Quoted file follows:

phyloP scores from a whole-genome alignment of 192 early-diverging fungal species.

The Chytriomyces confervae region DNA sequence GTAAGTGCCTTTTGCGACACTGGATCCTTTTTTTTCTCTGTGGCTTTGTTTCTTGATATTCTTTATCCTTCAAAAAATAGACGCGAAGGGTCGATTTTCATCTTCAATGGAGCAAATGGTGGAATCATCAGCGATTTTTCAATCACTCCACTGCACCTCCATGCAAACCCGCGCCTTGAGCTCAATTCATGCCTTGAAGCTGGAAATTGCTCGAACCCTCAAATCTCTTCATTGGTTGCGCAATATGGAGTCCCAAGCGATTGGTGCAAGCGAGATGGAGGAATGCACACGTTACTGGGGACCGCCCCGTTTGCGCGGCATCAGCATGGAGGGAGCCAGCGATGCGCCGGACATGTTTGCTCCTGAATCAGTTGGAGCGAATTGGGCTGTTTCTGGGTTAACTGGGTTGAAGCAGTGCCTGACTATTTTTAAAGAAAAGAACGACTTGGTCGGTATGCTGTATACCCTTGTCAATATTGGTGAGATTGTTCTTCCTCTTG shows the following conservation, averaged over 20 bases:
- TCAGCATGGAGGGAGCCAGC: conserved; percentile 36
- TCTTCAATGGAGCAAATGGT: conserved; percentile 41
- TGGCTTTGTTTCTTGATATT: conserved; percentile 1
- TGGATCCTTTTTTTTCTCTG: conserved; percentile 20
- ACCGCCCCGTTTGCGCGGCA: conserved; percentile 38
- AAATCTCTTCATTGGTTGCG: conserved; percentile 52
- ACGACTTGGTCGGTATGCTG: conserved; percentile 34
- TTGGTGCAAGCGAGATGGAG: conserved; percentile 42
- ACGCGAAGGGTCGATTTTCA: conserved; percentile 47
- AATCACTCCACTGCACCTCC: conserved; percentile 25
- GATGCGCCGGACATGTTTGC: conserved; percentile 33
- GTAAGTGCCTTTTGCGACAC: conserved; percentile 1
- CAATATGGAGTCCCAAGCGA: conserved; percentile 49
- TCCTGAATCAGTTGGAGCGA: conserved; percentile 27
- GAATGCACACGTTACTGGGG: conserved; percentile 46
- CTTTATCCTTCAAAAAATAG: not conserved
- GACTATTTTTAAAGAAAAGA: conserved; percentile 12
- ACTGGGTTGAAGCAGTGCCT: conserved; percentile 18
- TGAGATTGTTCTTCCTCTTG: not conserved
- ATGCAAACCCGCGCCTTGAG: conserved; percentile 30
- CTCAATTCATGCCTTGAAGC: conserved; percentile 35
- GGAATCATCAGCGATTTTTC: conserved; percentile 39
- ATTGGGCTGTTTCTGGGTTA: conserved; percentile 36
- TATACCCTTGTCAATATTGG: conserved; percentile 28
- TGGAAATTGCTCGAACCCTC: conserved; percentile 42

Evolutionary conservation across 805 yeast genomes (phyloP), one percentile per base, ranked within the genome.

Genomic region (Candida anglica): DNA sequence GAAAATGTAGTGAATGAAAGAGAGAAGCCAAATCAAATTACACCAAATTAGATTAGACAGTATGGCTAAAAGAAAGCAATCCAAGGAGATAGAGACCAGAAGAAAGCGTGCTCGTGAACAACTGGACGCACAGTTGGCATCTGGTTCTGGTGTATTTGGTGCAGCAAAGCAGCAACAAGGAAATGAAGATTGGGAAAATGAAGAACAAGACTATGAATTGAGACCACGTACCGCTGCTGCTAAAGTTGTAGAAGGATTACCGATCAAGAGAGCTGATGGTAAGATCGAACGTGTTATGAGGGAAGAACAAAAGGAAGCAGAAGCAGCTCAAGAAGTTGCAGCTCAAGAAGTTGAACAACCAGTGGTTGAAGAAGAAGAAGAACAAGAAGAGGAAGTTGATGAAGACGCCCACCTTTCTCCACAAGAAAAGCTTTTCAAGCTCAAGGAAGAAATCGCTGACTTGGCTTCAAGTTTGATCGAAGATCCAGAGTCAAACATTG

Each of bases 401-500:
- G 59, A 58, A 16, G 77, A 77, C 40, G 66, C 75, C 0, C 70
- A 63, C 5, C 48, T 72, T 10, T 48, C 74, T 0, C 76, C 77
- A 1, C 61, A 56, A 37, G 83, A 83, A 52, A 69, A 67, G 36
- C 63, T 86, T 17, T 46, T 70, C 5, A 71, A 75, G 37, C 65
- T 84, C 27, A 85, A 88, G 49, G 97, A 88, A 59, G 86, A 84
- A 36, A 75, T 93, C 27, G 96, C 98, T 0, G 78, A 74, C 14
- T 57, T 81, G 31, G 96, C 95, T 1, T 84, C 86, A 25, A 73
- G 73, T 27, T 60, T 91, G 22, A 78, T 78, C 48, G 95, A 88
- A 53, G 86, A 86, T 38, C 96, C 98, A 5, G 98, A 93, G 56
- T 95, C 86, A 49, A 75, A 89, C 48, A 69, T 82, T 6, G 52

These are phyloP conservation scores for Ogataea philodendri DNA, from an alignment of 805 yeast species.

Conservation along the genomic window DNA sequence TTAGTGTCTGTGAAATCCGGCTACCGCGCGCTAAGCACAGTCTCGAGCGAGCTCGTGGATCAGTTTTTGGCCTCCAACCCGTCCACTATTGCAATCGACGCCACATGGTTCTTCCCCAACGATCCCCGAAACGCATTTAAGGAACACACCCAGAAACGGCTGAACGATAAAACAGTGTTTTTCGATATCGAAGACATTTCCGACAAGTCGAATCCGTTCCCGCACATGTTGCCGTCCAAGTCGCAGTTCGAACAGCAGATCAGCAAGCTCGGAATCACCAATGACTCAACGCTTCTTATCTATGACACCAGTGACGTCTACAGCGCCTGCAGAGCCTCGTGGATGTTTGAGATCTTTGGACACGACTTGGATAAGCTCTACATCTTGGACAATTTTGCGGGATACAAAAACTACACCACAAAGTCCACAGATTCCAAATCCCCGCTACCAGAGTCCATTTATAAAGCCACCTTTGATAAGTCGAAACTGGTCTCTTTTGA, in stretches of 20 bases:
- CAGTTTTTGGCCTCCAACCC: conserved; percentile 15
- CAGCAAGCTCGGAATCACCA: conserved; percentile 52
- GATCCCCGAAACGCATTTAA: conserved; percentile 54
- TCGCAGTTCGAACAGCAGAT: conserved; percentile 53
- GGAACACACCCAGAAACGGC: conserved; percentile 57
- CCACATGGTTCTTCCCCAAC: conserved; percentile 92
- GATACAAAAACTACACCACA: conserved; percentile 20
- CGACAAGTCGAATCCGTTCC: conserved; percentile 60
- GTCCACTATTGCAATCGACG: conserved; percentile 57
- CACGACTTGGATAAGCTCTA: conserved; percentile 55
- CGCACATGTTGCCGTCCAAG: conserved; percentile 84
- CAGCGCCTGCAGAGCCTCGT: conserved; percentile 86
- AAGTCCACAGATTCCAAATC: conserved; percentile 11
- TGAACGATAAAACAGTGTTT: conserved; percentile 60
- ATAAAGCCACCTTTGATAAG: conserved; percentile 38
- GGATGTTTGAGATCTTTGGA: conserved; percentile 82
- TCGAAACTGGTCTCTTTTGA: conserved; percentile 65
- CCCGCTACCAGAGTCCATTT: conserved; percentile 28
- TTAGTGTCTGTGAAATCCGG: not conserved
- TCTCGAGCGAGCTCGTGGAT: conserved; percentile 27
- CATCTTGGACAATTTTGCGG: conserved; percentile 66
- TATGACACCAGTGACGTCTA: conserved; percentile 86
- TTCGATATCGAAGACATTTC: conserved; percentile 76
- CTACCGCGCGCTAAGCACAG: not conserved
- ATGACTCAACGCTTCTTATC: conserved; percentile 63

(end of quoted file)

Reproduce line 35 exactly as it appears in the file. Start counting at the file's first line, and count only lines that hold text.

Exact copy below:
- T 84, C 27, A 85, A 88, G 49, G 97, A 88, A 59, G 86, A 84